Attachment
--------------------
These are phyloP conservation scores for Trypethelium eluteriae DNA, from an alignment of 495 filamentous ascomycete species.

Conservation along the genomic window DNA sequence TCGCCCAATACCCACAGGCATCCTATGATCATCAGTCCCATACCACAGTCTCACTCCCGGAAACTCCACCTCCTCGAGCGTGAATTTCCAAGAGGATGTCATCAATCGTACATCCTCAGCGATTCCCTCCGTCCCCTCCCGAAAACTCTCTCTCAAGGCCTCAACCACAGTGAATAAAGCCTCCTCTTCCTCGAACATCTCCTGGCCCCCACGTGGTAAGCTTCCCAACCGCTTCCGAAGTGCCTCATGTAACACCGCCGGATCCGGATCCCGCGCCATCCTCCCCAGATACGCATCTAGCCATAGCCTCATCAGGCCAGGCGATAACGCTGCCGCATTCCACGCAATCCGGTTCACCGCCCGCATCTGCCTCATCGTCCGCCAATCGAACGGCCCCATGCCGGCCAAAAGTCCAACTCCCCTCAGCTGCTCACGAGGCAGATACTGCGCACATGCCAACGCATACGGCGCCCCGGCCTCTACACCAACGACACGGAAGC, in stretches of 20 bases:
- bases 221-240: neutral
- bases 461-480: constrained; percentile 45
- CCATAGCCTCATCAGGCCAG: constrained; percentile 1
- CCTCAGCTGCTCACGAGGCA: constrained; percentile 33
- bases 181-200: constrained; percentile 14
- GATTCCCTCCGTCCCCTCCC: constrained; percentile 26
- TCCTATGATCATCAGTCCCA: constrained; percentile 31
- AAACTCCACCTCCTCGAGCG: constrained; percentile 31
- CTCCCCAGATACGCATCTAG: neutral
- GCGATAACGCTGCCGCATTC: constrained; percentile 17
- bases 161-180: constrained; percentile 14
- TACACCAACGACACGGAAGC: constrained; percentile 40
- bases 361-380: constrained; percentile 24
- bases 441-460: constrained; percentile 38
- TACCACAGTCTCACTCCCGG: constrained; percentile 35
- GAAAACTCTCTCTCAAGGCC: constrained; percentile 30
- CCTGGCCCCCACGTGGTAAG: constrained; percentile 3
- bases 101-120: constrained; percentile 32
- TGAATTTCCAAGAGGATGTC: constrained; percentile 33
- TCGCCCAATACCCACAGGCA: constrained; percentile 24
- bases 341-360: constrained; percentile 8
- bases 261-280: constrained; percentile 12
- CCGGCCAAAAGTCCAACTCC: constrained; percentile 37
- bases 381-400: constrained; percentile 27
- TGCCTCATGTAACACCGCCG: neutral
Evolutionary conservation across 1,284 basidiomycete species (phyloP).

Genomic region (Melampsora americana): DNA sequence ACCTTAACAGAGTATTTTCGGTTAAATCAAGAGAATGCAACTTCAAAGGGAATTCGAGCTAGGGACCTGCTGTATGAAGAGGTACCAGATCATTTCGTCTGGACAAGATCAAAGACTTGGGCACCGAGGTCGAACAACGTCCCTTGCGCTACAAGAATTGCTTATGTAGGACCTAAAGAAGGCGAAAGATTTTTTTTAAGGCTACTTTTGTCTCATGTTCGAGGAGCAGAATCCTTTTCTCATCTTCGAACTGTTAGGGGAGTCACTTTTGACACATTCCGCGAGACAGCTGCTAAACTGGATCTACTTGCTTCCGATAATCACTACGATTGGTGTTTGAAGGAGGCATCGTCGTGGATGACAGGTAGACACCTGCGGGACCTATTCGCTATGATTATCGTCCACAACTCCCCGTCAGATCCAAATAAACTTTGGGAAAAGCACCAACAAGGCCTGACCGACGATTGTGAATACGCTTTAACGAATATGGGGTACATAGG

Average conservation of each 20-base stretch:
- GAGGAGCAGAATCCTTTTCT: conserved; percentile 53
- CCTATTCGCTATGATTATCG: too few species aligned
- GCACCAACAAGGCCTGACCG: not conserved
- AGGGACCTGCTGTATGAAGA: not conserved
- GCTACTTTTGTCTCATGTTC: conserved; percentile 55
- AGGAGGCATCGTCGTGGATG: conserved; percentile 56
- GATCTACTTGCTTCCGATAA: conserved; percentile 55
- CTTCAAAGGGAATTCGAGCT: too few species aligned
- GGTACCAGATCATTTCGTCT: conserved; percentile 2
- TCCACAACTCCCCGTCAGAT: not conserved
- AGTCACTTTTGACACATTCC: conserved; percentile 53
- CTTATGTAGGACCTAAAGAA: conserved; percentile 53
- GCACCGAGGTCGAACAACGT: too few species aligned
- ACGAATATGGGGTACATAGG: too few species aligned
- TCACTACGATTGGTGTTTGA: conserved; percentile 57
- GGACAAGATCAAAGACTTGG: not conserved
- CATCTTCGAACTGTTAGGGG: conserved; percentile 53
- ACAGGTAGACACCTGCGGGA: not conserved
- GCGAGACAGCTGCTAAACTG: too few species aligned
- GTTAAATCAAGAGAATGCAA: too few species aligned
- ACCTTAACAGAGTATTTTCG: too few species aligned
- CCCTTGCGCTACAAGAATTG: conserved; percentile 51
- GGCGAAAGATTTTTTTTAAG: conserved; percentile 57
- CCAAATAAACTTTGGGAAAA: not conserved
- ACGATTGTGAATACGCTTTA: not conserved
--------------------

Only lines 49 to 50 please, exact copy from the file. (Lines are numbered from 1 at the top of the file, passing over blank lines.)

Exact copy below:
- GCGAGACAGCTGCTAAACTG: too few species aligned
- GTTAAATCAAGAGAATGCAA: too few species aligned